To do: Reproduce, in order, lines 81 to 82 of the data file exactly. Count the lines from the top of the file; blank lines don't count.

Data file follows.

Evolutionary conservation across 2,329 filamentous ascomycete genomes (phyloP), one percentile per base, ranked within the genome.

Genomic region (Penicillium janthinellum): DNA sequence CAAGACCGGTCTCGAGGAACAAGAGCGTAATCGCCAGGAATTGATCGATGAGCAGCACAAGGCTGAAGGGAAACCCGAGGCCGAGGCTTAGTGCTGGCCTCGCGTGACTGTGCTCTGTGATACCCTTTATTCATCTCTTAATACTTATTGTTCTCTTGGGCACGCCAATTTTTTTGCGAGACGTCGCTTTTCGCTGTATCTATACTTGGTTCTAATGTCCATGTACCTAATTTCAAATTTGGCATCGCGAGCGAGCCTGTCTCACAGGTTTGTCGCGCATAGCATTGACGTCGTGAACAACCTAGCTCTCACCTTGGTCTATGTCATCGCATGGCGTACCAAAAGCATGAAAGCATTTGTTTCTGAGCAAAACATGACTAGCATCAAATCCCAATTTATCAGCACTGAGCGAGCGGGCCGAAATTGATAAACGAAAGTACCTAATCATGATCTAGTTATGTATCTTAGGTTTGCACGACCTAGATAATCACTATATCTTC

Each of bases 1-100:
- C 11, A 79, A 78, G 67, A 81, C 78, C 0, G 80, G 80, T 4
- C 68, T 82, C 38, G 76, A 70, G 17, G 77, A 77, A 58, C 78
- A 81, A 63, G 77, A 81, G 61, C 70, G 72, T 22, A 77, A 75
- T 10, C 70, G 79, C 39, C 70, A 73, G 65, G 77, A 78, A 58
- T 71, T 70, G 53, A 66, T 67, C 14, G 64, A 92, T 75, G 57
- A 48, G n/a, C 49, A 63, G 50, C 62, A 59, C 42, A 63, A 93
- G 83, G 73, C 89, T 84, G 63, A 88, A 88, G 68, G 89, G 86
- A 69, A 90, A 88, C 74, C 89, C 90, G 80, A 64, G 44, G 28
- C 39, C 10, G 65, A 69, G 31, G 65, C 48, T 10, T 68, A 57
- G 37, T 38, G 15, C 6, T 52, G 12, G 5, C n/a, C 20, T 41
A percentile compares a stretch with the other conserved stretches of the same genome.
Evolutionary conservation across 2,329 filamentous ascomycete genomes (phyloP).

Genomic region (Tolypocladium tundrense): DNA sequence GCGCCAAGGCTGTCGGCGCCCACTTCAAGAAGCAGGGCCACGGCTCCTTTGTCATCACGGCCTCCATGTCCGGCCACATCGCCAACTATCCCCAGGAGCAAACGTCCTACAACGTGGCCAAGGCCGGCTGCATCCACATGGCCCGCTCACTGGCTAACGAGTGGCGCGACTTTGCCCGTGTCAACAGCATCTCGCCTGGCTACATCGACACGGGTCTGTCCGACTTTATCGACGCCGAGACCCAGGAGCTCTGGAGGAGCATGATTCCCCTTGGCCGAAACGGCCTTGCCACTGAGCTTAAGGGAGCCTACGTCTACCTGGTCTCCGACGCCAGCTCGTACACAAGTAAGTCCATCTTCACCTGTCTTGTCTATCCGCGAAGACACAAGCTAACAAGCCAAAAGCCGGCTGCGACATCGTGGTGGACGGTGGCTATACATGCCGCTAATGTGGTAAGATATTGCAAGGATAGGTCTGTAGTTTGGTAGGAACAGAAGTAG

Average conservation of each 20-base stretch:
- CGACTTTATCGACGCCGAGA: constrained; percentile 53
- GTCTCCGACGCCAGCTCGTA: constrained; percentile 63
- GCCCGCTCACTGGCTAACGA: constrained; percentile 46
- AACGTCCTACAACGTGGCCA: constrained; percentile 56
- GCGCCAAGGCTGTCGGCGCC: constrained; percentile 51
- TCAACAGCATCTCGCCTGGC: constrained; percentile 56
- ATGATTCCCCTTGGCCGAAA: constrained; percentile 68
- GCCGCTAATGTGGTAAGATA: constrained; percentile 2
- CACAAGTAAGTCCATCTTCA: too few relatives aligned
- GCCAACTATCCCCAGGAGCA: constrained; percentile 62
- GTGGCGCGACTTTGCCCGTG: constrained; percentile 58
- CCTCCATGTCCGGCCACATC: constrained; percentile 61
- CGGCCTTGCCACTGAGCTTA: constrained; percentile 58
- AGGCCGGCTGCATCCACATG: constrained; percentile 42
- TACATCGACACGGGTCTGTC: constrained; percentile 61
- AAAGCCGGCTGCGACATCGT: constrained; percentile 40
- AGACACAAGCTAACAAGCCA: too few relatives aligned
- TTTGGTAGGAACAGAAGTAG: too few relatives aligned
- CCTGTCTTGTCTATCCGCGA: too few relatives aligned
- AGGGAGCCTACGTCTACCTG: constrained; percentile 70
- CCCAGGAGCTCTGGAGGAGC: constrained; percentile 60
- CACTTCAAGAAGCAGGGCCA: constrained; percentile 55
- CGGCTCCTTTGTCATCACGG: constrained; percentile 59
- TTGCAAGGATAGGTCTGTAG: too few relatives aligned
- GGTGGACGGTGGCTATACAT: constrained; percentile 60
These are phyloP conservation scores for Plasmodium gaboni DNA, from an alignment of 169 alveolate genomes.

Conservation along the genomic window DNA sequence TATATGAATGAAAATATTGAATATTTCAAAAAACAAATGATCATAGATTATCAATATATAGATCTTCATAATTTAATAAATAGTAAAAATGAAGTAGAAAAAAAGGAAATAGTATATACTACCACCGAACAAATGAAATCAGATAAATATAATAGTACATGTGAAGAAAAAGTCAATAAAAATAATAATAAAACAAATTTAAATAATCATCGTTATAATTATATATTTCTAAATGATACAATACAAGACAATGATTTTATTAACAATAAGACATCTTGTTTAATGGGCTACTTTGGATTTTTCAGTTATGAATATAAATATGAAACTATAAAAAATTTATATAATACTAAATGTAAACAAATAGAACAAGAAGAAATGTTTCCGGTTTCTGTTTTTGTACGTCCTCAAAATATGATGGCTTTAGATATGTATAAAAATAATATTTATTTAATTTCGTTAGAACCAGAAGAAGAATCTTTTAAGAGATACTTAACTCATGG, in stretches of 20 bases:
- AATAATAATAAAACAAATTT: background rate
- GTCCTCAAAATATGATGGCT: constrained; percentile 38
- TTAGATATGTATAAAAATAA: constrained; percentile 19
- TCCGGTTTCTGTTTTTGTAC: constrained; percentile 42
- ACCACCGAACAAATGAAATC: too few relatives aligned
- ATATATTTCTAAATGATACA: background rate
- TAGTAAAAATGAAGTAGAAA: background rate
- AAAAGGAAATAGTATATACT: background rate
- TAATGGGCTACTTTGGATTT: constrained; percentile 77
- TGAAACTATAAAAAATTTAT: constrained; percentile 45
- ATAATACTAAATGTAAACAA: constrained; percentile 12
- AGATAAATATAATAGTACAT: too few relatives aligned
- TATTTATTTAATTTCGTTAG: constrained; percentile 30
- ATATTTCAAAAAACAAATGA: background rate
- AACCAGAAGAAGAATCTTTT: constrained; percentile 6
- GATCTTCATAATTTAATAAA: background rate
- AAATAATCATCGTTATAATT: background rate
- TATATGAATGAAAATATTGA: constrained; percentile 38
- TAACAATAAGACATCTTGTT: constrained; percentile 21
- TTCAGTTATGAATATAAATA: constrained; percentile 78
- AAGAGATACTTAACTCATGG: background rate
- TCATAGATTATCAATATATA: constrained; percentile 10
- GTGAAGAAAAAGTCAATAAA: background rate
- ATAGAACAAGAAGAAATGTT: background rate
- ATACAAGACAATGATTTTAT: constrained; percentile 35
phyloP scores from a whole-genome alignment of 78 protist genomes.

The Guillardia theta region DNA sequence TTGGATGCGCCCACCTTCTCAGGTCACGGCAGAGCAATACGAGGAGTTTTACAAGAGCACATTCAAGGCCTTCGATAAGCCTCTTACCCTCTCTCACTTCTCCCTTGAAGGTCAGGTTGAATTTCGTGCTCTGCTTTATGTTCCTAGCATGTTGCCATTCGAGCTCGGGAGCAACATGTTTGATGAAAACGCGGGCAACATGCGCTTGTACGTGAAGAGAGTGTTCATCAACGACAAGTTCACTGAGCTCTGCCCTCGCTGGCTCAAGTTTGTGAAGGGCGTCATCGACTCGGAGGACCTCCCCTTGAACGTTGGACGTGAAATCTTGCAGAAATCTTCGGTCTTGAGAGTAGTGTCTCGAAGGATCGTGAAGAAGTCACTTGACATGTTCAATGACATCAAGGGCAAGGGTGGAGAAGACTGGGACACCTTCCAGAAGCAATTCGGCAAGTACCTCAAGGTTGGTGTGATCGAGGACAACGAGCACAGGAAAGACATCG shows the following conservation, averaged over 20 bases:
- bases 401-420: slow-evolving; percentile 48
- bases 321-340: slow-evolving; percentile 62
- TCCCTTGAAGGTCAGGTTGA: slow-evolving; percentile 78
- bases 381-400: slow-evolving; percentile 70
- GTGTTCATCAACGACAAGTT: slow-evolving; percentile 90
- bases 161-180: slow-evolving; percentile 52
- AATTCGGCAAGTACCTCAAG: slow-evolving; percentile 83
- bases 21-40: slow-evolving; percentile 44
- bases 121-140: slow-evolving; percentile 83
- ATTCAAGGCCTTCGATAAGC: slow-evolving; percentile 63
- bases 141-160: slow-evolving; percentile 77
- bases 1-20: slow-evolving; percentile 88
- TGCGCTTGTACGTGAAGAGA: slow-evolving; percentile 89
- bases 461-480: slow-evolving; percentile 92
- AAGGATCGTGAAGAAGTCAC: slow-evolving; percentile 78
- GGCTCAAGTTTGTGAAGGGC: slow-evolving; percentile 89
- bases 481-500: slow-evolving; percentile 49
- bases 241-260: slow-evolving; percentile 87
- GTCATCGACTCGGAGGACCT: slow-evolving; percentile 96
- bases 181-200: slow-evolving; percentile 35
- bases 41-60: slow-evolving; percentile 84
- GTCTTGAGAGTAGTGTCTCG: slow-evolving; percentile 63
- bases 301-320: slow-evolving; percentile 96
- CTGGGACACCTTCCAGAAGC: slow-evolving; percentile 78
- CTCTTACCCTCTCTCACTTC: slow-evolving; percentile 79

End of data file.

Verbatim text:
- ATTCAAGGCCTTCGATAAGC: slow-evolving; percentile 63
- bases 141-160: slow-evolving; percentile 77